“We have always called for wages to be determined by the market so as to minimise the distortion to labour productivity.

“Ideally, wages should be tied to productivity and output which would allow employees who are most productive to receive far more.

“This concept is already practised in the gig economy, for example, the p-hailing industry, so there is really no reason to continue the post-Merdeka era practice of setting a national minimum wage,” he said.

Ng: ‘We have always called for wages to be determined by the market so as to minimise the distortion to labour productivity.’Ng: ‘We have always called for wages to be determined by the market so as to minimise the distortion to labour productivity.’

Ng said it is a continued misconception that most are SMEs underpaying employees.

He said in fact, some of Samenta’s members are paying above market rate yet are unable to attract talents.

“The issues we should be focused on is to stem the talent migration, narrow the skills mismatch and raise the productivity of employers and employees,” he said.

Malaysian Employers Federation (MEF) president Datuk Dr Syed Hussain Syed Husman said businesses are expected to face a challenging time in 2023, especially micro enterprises which typically employ fewer than five people.

“The number of such enterprises is estimated to be about 560,000. The deferment of the RM1,500 minimum wage to July will allow them (some time) to focus on building their business and cash flow,” he said in a statement yesterday.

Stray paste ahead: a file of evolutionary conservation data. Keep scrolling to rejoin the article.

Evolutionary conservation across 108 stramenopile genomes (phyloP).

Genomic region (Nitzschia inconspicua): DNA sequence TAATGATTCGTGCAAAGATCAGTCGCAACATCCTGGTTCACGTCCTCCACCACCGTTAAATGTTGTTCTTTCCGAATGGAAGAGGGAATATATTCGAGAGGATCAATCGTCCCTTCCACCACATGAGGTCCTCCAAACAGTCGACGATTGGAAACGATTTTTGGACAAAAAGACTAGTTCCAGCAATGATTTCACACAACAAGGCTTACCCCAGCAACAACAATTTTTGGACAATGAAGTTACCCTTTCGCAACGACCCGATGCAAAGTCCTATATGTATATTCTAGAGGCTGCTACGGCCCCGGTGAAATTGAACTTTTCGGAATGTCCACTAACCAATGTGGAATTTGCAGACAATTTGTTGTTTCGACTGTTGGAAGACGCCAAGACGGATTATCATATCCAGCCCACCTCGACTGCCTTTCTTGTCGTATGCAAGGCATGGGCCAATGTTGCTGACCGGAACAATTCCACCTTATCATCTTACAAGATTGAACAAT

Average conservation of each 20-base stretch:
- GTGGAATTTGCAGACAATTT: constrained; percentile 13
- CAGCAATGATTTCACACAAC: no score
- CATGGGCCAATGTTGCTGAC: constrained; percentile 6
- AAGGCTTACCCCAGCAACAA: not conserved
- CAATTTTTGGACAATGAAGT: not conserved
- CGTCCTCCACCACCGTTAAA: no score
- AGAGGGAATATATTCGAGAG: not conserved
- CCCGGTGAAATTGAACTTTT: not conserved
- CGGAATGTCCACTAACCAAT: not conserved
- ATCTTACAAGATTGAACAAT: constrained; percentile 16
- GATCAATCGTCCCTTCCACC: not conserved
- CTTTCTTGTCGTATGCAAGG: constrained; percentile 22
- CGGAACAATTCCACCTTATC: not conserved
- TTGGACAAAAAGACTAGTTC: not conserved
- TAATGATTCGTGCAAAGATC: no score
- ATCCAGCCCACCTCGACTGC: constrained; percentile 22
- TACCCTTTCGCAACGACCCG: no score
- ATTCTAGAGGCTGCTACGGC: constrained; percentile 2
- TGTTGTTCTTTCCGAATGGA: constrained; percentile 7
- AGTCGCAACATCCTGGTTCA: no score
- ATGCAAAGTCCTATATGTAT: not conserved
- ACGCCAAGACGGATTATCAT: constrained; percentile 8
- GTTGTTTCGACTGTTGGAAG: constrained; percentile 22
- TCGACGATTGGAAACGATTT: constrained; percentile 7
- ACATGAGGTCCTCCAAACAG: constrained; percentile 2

Syed Hussain said MEF is optimistic that once businesses are on a stable footing, the employers concerned will honour the minimum wage requirement.

“Employers value their employees, who are their assets. This is an issue of sustainability and keeping their businesses alive while retaining staff and building their financial position,” he said.

Syed Hussain added that no employer wants to lose experienced workers.

“(A lot of) time and investment have been put into growing skills and knowledge. Having more businesses alive will create more employment.

“At this tough time, we need full employment to grow the businesses and the national economy,” he said, adding that employers, employees and the government should work together to build the nation.

On Dec 21, Human Resources Minister V. Sivakumar announced that the implementation of the amended Act will proceed on Jan 1, saying that it has been made in accordance with the standards of the International Labour Organisation (ILO).

Besides the implementation of a minimum wage, the amendments outline flexible working arrangements; an increase in overtime payments for employees with wages up to RM4,000 per month; a reduction of working hours from 48 hours to 45; 60 days of hospitalisation leave per year in addition to non-hospitalisation sick leave; increase in maternity leave from 60 days to 98, and paternity leave of seven continuous days per birth.

Then yesterday, Sivakumar announced that the implementation of the RM1,500 minimum wage rule for companies employing fewer than five employees has been postponed from Jan 1 to July.

He said the decision was made after taking into account the readiness of such companies.